Three vie for CSA post in 'messy campaign'
Weeks of lobbying could leave blood on the floor at Cricket South Africa’s (CSA) annual meeting in Johannesburg on Saturday.
Some of the jockeying has been racially driven and some informed by past struggles for position and power.
The major prize up for grabs is vice-president‚ the post vacated by Thabang Moroe when he became chief executive in the wake of Haroon Lorgat’s departure in September.
Oupa Nkagisang‚ Tando Ganda and Beresford Williams‚ the presidents of North West‚ Border and Western Province‚ have thrown their hats into the ring.
SowetanLIVE understands that all three have‚ either directly or through proxies‚ canvassed support.
“It’s been a messy campaign with everybody selling on fear‚” one source said.
Some have expressed concern that CSA could install their first completely black African board at the meeting‚ replete with theories that a group of black administrators communicate and caucus through their own WhatsApp group.
Others have warned of a Cape cabal taking root‚ and still others have leaned on the Eastern Cape’s history of producing strong leaders.
But there are schisms within the schisms‚ what with Moroe and Nkagisang unlikely to be allies because Nkagisang was also in the running to be CSA’s chief executive.
As an insider said‚ “Thabang is not going to appreciate Oupa coming in because he lost out to him for the job.
“You’ve got to spare a thought for Thabang; suddenly your boss is someone who didn’t get the position you got.”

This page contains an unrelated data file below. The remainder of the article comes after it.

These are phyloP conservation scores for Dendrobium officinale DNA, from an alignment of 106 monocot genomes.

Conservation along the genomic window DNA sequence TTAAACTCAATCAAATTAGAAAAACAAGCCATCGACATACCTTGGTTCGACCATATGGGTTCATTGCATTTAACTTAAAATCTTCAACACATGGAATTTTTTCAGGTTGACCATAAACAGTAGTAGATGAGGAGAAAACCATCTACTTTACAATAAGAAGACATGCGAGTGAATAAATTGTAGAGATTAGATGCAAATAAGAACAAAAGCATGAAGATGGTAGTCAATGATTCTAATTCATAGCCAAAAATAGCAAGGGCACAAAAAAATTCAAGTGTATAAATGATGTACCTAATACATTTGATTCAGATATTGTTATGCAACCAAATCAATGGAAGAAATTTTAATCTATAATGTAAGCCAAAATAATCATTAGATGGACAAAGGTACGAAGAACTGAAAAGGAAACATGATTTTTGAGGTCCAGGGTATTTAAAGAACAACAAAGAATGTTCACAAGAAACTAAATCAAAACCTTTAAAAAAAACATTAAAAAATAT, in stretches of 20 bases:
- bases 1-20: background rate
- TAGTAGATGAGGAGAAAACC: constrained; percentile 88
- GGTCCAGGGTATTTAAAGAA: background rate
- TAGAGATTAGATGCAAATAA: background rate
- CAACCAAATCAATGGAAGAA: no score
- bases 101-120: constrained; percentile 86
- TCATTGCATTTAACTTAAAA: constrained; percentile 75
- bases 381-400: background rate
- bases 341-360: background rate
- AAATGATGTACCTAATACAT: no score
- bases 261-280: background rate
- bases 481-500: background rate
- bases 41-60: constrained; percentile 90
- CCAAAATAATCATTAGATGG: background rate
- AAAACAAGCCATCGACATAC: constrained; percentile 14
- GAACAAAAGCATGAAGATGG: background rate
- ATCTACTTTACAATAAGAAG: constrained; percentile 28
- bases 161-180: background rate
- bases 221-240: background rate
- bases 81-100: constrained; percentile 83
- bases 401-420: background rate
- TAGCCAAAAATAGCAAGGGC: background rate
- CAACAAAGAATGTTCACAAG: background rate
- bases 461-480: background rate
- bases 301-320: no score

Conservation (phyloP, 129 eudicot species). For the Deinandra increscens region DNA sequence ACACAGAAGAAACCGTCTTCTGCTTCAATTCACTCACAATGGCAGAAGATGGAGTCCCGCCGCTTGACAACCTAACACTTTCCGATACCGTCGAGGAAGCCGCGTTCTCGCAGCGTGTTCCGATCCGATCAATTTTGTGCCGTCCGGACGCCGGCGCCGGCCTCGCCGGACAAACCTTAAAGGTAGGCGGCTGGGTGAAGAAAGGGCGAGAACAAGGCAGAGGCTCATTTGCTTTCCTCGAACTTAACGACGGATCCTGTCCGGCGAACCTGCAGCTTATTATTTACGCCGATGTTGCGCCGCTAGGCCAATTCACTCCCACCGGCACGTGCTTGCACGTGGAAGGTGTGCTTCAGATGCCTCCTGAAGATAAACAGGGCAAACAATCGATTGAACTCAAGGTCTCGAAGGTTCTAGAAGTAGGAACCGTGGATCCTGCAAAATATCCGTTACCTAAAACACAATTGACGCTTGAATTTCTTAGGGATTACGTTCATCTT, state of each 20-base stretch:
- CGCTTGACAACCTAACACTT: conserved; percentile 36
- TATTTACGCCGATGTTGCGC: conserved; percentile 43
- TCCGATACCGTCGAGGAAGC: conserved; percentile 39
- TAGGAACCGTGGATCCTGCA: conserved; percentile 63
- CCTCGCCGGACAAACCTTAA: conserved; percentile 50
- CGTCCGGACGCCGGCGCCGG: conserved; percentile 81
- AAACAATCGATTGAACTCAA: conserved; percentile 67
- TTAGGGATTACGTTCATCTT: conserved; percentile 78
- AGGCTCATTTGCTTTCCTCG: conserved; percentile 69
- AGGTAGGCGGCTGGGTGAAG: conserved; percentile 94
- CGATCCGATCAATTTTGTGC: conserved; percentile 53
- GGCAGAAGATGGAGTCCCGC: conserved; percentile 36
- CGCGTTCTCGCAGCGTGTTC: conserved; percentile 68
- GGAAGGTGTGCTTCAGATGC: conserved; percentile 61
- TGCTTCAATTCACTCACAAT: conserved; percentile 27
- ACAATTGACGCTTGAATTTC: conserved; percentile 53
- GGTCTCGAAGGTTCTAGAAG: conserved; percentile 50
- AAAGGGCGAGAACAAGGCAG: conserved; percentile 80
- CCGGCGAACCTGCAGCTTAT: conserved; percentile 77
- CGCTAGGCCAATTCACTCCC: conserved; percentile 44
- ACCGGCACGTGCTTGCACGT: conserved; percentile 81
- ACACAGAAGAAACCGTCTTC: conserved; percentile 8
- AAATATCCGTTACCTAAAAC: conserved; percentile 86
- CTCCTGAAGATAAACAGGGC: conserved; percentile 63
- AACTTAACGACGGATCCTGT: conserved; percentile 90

Even so‚ Nkagisang is respected as an able‚ experienced administrator who holds a doctorate in industrial sociology and is a senior manager with AngloGold Ashanti‚ and who could make a decent argument for being the most qualified among the three to be CSA’s vice-president.
Ganda is a senior education specialist with the Eastern Cape education department‚ and it would be remiss of any chronicling of his career not to mention that he made his start in the game at the wonderfully named Homemade Cricket Club in Alice.
Williams‚ who unlike some at his level of cricket administration remains accessible‚ is a revenue manager in the City of Cape Town’s finance department.
Chris Nenzani’s term as president has another year to run‚ and while his approval rating would be higher than average there is a feeling among the suits that he should be held accountable for CSA’s failure to launch their much hyped T20 tournament as planned last year.
News on whether the competition will be played this year is also expected at the weekend‚ which will be closely watched for signs that CSA are able to pull out of the downward spiral that has seen them lose two sponsors in recent weeks.
If they don’t satisfy their detractors that they are again on the up prophesies of the ongoing Zumafication of cricket in South Africa will only grow louder.
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